Panama City, playing host to PokerStars Championship Bahamas, serves as a destination spot for many players. If they bust out of a tournament or two a bit earlier than they expect, they can experience one of Central America's most vibrant locales by checking out the nightlife or spending time in nature in a jungle or on a beach.
For 27-year-old Michael Lech, those experiences would be just another day in his nomadic life as he continues a months-long journey exploring South and Central America.
Since 2014, Lech has been essentially homeless, backpacking his way through numerous countries.
Since 2014, Lech has been essentially homeless, backpacking his way through numerous countries as he racks up life experiences that others take decades to gain. Lech has financed it all through his poker winnings, living out his dream of seeing the world, meeting new people and trying new things.
As "One Poor Bum" online, Lech racked up a few hundred thousand dollars in winnings, starting as an underage grinder when he was 18. After Black Friday in 2011, Lech migrated to offshore sites and continued to have success — PocketFives counts over $550,000 in winnings for Lech on U.S.-facing sites in that time frame.
Lech credits his continued run to treating his bankroll with kid gloves and always playing the long game, avoiding taking big shots and consequently increasing his risk of ruin.
"I've never had a losing year," he said. "I was always content just playing small ball. I've always been on my own, 100 percent."
Live poker was a bit of a different story in terms of winnings. Obviously, the small-stakes tournaments Lech beat online don't really exist live — the smallest buy-ins worth playing tend to cost at least $300. Add in expenses for travel, food and accommodation, and playing a ton of live events just didn't make fiscal sense to Lech. The same discipline that kept Lech winning online prevented him from booking even a five-figure cash live.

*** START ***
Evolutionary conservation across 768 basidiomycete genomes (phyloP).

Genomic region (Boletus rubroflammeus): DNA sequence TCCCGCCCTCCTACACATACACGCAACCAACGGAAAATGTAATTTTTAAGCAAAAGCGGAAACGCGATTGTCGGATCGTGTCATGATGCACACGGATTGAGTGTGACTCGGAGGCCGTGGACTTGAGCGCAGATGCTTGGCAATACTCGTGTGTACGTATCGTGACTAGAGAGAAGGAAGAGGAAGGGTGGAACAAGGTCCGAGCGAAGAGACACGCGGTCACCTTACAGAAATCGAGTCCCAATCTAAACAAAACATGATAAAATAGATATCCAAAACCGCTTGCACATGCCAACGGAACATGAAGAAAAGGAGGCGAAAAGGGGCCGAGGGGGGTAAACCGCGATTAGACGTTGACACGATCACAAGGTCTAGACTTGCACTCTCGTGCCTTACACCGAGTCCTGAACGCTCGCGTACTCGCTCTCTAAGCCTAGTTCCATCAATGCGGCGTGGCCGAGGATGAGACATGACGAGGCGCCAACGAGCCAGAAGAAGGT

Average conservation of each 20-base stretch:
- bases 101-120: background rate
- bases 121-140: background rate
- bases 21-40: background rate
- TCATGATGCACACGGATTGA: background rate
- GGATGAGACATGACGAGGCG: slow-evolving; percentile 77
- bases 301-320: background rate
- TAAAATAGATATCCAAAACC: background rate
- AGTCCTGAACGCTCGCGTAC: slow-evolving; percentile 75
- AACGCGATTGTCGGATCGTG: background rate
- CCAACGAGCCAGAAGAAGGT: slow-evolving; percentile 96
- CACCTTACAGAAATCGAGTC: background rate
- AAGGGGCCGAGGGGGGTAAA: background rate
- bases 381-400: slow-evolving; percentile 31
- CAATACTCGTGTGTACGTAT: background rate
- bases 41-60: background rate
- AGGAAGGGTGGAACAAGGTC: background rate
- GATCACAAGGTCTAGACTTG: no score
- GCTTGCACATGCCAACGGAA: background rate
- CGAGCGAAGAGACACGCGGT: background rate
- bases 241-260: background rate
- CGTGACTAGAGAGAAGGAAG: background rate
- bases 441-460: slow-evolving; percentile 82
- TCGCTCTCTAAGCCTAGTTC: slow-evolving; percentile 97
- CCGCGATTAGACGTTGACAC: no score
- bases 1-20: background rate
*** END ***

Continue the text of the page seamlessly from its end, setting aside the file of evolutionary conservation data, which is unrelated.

He also never really had the desire to turn into a live grinder, preferring the freedom that online poker offered.
"I never put in too much volume, really," Lech said. "I really tried to balance my life."
In 2014, Lech's life took a drastic turn. In a rare live appearance, Lech took sixth place at Mid-States Poker Black Hawk in Colorado for $22,310. He also found himself newly single after a long-term relationship.
Armed with a career-best live score to augment the money he already had saved up, and with nothing tying him down to the States, the Arkansas native decided the time was ripe for change. He left most of his material possessions behind and booked a one-way ticket to a small town in Bolivia, beginning a journey that continues to this day.
"Month-to-month, I'm spending less money than I would even in Arkansas."
Poker stops tend to be few and far between. Lech typically makes an effort to play live only when he wins satellite packages online. The rest of the time, he's busy checking off bucket list items and generally living life to the fullest as he sees it.